Wildlife Watch: Capercaillie are usually sedentary and shy, avoiding contact with people. They spend a great deal of time foraging for food on the floor or in trees where they also roost. Occasionally, so-called ‘rogue’ males will actively and aggressively seek out any person who enters their territory.
Capercaillie are adapted to a habitat dominated by old coniferous forests with a dense covering of ground vegetation that is predominantly heather and blueberry. Ideally, the woodland will have a canopy that allows light to penetrate through the trees. Ground vegetation provides nutrition as well as cover from predators and adverse weather.
Capercaillie were once found throughout the native pinewoods of Scotland, Northern England, Ireland and Europe, but as a result of deforestation, climate change and hunting they became extinct in England during the 17th century and in Scotland in 1785. They were successfully reintroduced into Scotland from 1837 and in the early 1970s there was an estimated population of 20,000. However, current numbers are approximately 2,200. Capercaillie now face extinction in Scotland for the second time and numbers have also fallen across their surviving ranges in northern and central Europe.
Breeding and lekking
The capercaillie breeding season starts at the beginning of March and lasts until June. The majority of this time is taken up with male birds lekking (engaged in territorial displays at leks) from the beginning of March until the middle of May.
If there is more than one male bird present at a lek, confrontation between the males will determine the dominant or alpha male. The alpha male will mate with the females when they arrive at the lek from mid-April until mid-May. Capercaillie hens are then on ground nests from mid-April to mid-June. The young chicks are particularly vulnerable as they are unable to maintain a stable body temperature without the hens during their first few weeks.
Capercaillie and the law
Capercaillie are protected under law. It is an offence to disturb any capercaillie while it is lekking. It is also an offence to disturb any capercaillie nest or brood. Given their endangered status and their sensitivity to disturbance, capercaillie should not be photographed in Scotland during the breeding season (unless a licence has first been obtained). To do so may be an offence.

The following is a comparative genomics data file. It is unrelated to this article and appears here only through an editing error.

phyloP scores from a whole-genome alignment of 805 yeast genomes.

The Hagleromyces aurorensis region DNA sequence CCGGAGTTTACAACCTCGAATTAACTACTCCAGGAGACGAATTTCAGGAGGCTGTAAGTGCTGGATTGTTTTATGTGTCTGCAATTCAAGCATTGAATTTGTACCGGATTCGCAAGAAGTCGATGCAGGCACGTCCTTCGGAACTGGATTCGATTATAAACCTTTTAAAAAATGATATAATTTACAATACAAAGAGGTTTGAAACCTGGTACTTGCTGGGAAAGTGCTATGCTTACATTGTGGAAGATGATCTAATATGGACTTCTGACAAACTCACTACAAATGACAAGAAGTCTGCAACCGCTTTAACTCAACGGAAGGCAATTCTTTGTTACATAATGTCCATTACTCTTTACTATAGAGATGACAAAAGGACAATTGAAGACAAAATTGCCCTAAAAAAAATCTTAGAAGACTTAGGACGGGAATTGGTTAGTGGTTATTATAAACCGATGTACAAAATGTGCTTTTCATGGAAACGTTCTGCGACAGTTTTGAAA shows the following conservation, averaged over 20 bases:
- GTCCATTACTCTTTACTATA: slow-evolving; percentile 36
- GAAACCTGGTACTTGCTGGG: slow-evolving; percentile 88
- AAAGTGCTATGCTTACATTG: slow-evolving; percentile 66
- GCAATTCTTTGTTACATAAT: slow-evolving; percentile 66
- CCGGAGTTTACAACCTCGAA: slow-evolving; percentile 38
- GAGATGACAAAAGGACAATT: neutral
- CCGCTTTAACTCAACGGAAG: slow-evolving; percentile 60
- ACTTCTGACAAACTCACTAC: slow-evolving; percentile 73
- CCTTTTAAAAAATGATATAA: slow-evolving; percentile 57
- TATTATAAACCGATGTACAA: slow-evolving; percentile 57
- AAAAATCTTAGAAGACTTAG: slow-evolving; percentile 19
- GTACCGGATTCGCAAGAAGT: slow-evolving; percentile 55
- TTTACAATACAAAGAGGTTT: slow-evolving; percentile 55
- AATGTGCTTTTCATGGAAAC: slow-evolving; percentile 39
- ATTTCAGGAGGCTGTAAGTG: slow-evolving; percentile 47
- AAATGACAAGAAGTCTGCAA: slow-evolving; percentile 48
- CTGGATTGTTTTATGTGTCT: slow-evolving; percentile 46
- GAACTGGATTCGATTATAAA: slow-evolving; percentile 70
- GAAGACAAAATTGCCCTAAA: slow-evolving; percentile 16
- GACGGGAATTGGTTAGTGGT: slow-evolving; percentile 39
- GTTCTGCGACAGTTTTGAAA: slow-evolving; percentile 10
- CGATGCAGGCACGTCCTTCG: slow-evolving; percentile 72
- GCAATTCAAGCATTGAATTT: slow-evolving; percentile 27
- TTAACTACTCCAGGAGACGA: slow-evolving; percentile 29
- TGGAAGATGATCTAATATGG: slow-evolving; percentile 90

Best time to shoot
The best times to photograph capercaillie are in January and February when the males are at their best, before the breeding season starts. With changeable weather conditions in January and February in Scotland, these months offer great opportunities to create a wide range of images. As mentioned, these birds should not be photographed during their breeding season unless you have a licence to do so.
There have been several well-known rogue male capercaillie in Scotland over the past few years, which have attracted a lot of attention from photographers and bird watchers. I have been fortunate to photograph two of these birds in different locations and conditions. Both males actively and aggressively approached any person who entered their territory and displayed to them as if they were a rival male.
When a rogue male approached me, I backed off and let him display and assert his dominance over me. He then accepted my presence in his territory and I was able to photograph him without causing any disturbance. Having been accepted into his territory, I watched with amusement as the bird sought out any new intruder, even sneaking up behind an unsuspecting mountain biker who had stopped to watch and biting him on an exposed leg.
Low light levels
Shooting in coniferous woodland in winter can present challenges due to low light levels. As you have to photograph capercaillie where you find them and where they want to go, do not be afraid of photographing at high ISO settings if the light is low. Modern DSLRs have fantastic high ISO performance. It is always better to get a noisy image than a blurred one, and any undesirable noise can be dealt with in post-processing.
Male capercaillie are very dark, and if you are fortunate to have snow on the ground exposure can be tricky, especially in bright conditions. By using your DSLR’s histogram you can check for clipping of the blacks and whites, and adjust the exposure accordingly. Using manual exposure, you can lock the exposure at the desired setting.
Shooting in remote locations with unpredictable winter conditions is challenging. Use waterproof clothing that can be layered and ventilated.
A fast telephoto lens (f/2.8-f/5.6) will allow you to photograph at lower light levels. Use a telephoto zoom with a long range of focal lengths.
About the capercaillie
The capercaillie is one of Scotland’s most iconic species. The largest member of the grouse family, its native habitat is the pinewoods that once covered much of Scotland.
Location: The surviving capercaillie population can now only be found in a few small areas of native pinewoods and commercial conifer plantations in Scotland. One particular stronghold is Speyside.
Size: Adult males are 75-95cm and weigh 4-5kg. Adult females are 55-65cm and weigh 2kg.
Diet: Berries, shoots and stems. After hatching, young capercaillie eat insects associated with bilberry plants.
Sounds: The sound of a male capercaillie is unmistakable – a series of clicks, gurgles and bellows that sounds like water running through old metal pipes.
Population: Population Approximately 2,200 in Scotland.